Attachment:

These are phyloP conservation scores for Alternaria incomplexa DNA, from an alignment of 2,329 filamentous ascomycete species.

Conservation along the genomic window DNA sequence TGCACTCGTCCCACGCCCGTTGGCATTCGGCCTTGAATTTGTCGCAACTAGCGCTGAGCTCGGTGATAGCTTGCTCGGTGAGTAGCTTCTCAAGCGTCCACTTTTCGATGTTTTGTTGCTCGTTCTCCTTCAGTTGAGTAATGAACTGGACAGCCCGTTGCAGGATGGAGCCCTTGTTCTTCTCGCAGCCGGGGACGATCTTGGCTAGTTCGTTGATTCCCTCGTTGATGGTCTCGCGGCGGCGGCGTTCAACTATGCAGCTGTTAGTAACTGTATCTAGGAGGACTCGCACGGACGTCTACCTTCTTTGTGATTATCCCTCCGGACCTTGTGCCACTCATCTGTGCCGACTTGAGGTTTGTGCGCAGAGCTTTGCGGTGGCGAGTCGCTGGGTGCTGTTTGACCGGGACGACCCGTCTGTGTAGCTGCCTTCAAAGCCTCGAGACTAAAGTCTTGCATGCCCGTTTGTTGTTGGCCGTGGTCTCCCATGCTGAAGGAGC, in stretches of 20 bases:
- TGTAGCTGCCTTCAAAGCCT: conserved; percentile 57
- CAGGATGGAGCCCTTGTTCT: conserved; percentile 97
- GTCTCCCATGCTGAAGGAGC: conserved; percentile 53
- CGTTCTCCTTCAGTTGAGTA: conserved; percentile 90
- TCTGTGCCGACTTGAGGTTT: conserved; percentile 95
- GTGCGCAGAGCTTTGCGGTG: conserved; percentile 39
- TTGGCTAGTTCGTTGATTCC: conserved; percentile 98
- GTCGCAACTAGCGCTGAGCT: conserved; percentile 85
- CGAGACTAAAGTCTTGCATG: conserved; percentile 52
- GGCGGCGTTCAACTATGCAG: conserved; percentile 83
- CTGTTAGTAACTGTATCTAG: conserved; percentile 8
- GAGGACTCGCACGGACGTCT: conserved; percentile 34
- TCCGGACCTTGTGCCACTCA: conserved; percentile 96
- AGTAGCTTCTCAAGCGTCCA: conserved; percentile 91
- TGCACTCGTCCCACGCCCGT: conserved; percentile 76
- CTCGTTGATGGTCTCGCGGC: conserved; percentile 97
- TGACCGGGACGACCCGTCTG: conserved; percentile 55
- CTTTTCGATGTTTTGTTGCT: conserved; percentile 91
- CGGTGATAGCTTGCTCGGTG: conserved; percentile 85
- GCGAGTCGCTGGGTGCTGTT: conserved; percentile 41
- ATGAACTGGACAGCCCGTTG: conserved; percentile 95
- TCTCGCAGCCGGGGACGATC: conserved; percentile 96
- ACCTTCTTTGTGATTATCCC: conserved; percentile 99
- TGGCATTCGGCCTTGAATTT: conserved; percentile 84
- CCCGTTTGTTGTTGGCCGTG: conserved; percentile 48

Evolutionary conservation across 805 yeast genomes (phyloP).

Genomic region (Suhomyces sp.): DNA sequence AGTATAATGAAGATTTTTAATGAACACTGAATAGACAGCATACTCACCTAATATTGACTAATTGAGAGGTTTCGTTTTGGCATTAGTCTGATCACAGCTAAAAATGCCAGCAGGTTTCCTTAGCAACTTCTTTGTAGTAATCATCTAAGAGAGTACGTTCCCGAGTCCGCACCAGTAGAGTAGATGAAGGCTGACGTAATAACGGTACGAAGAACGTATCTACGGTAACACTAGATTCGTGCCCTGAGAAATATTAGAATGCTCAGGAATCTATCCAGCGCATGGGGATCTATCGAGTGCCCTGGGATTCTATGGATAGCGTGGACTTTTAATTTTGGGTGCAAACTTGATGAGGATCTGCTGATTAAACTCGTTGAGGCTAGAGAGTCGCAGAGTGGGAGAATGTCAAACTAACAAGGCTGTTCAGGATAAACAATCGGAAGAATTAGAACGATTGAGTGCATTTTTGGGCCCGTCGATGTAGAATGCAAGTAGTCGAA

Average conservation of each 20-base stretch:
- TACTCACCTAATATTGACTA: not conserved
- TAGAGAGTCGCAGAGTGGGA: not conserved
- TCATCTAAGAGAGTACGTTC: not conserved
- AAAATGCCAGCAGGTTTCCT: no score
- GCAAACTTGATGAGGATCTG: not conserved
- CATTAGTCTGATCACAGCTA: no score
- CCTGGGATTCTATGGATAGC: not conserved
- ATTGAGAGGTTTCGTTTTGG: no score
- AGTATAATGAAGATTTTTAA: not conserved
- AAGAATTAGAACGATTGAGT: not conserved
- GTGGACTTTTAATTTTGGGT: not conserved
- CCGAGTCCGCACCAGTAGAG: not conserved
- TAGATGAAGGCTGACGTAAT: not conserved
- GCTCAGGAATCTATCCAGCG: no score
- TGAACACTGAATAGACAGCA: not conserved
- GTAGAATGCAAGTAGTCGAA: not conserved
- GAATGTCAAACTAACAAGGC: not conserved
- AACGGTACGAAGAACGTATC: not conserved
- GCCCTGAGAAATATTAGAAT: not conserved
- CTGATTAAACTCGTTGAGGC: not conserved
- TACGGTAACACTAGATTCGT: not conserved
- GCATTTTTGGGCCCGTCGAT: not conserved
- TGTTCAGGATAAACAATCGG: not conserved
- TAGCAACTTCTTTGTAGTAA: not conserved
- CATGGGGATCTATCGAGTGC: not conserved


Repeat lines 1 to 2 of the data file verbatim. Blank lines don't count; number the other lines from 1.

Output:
These are phyloP conservation scores for Alternaria incomplexa DNA, from an alignment of 2,329 filamentous ascomycete species.

Conservation along the genomic window DNA sequence TGCACTCGTCCCACGCCCGTTGGCATTCGGCCTTGAATTTGTCGCAACTAGCGCTGAGCTCGGTGATAGCTTGCTCGGTGAGTAGCTTCTCAAGCGTCCACTTTTCGATGTTTTGTTGCTCGTTCTCCTTCAGTTGAGTAATGAACTGGACAGCCCGTTGCAGGATGGAGCCCTTGTTCTTCTCGCAGCCGGGGACGATCTTGGCTAGTTCGTTGATTCCCTCGTTGATGGTCTCGCGGCGGCGGCGTTCAACTATGCAGCTGTTAGTAACTGTATCTAGGAGGACTCGCACGGACGTCTACCTTCTTTGTGATTATCCCTCCGGACCTTGTGCCACTCATCTGTGCCGACTTGAGGTTTGTGCGCAGAGCTTTGCGGTGGCGAGTCGCTGGGTGCTGTTTGACCGGGACGACCCGTCTGTGTAGCTGCCTTCAAAGCCTCGAGACTAAAGTCTTGCATGCCCGTTTGTTGTTGGCCGTGGTCTCCCATGCTGAAGGAGC, in stretches of 20 bases: